Will Dr. Stiglitz and the commission he heads tell us that? If so, fine. But that should be beside the point. We should figure it out and correct it for ourselves.
State of the jihad
STRATFOR is a corporation run by a conservative Republican whose bread and butter is advising multinational corporations. They gather and publish information to inform decisions that are mostly in the business realm, rather than to mobilize voters to make decisions at the polls. The company and its scholars have their own politics, but their information tends to be dispassionate and well grounded in fact. However, every person and every institution comes out of a social context and all have a point of view. There is no use denying it — better to acknowledge it and proceed.
So the editor was eager to read what STRATFOR had to say about Osama bin Laden’s legacy on the fifth anniversary of his death. The analysis by Scott Stewart noted that notwithstanding Bin Laden having been first run out of Afghanistan, then largely isolated from operation command of any forces, and ultimately tracked down and killed, his plans for a jihad against the West have pretty much gone according to plan, a central part of which was to draw US forces into combat in the Muslim world. “A man was dead, but the ideology of jihadism was going to continue to pose a threat,” Stewart wrote about the elimination of the CIA-trained mastermind of the September 11, 2001 attacks on the United States. Stewart also noted the split among jihadis between the al Qaeda and Islamic State factions and predicted that it would endure. He acknowledged the difficulty that governments have in waging wars against amorphous ideologies rather than armies in the field or defined organizations.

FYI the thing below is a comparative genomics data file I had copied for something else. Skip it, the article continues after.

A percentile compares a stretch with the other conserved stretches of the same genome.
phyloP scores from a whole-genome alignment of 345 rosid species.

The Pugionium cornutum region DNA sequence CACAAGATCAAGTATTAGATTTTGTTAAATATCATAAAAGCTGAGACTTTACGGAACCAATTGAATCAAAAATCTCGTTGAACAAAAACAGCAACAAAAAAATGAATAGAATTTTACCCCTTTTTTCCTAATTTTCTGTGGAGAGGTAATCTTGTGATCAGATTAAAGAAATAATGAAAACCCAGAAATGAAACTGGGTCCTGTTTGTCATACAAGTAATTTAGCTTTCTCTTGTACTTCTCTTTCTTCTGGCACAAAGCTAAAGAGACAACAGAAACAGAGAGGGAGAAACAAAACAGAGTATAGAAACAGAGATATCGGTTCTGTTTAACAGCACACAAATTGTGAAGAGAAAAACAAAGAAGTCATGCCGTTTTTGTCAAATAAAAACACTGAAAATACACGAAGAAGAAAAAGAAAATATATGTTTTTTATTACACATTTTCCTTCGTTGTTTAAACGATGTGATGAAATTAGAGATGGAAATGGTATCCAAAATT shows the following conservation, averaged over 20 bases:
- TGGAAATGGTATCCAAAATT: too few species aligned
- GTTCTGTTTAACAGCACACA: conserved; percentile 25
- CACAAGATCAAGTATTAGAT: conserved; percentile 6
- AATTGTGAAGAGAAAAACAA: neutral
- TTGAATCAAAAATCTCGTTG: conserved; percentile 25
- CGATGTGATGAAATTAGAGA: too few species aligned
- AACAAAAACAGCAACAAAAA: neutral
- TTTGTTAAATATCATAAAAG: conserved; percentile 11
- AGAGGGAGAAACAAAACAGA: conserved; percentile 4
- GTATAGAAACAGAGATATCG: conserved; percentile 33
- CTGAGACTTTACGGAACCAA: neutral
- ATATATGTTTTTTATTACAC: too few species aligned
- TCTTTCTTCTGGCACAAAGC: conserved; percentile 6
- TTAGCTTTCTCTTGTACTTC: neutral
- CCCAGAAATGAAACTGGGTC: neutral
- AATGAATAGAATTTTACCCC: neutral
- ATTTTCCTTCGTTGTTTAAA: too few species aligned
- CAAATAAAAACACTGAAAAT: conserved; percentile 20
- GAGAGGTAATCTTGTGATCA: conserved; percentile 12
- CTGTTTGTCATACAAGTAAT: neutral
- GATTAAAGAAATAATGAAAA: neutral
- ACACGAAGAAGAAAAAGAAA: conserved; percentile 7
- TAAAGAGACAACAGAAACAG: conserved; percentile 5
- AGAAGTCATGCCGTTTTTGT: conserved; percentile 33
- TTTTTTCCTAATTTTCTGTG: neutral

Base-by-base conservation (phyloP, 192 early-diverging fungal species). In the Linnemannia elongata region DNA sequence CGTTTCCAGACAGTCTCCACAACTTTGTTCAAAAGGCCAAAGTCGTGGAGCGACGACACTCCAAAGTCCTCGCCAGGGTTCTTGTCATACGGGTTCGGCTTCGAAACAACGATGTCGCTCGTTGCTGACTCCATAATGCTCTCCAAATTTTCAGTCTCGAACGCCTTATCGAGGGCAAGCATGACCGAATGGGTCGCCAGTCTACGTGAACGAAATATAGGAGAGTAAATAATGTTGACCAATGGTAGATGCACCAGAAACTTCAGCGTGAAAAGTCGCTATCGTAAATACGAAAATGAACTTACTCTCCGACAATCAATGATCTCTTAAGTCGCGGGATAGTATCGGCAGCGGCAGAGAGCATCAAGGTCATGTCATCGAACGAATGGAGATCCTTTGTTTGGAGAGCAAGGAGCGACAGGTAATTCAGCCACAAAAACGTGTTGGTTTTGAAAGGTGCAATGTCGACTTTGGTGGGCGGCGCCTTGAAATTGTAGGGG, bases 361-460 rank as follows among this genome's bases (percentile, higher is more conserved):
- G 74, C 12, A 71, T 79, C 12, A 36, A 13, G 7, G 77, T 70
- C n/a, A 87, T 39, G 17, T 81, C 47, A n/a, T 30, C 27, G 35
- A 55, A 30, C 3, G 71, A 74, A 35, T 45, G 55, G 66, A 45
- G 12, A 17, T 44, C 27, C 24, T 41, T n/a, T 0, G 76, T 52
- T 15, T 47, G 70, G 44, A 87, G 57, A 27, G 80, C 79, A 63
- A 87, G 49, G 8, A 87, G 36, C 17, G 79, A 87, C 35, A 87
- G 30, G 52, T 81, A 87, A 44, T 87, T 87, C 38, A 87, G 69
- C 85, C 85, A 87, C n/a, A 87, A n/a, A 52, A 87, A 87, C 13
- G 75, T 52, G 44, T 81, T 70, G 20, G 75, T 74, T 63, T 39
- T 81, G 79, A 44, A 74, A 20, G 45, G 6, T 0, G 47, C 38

So what was the conclusion? First, that “the world simply cannot kill or arrest its way out of this problem;” and second, that “strong US leadership and cooperation from an array of regional allies and alliances” is required to confront the jihad.
The latter part of that is disappointing. Yes, it should always be a general principle of US law and foreign policy that to make war against the United States is a course of action that tends to leave one dead. But no, alliances that identify the United States with unsavory regimes in the Muslim world don’t work very well against the jihadis — they just give them political strength. What would be most effective is a policy that allows Islamists who come to power somewhere to receive all due respect and recognition — with not much of that due if they attack the United States on the one hand, but normal relations if they pursue the ordinary means by which countries and peoples relate to one another. The Sunni jihad against the Shiites — or its reverse — is the sort of cause for America to deplore rather than join. Better to pursue the traditional US role of providing a haven for those fleeing all that stuff and seeking to become Americans. It really does become an existential question for the United States because pursuit of the “Long War” against radical Islam that some Pentagon planners project to be ongoing after everyone who reads these words is dead and buried would be an adventure cut short by America’s financial collapse under the weight of such an undertaking.
Bear in mind…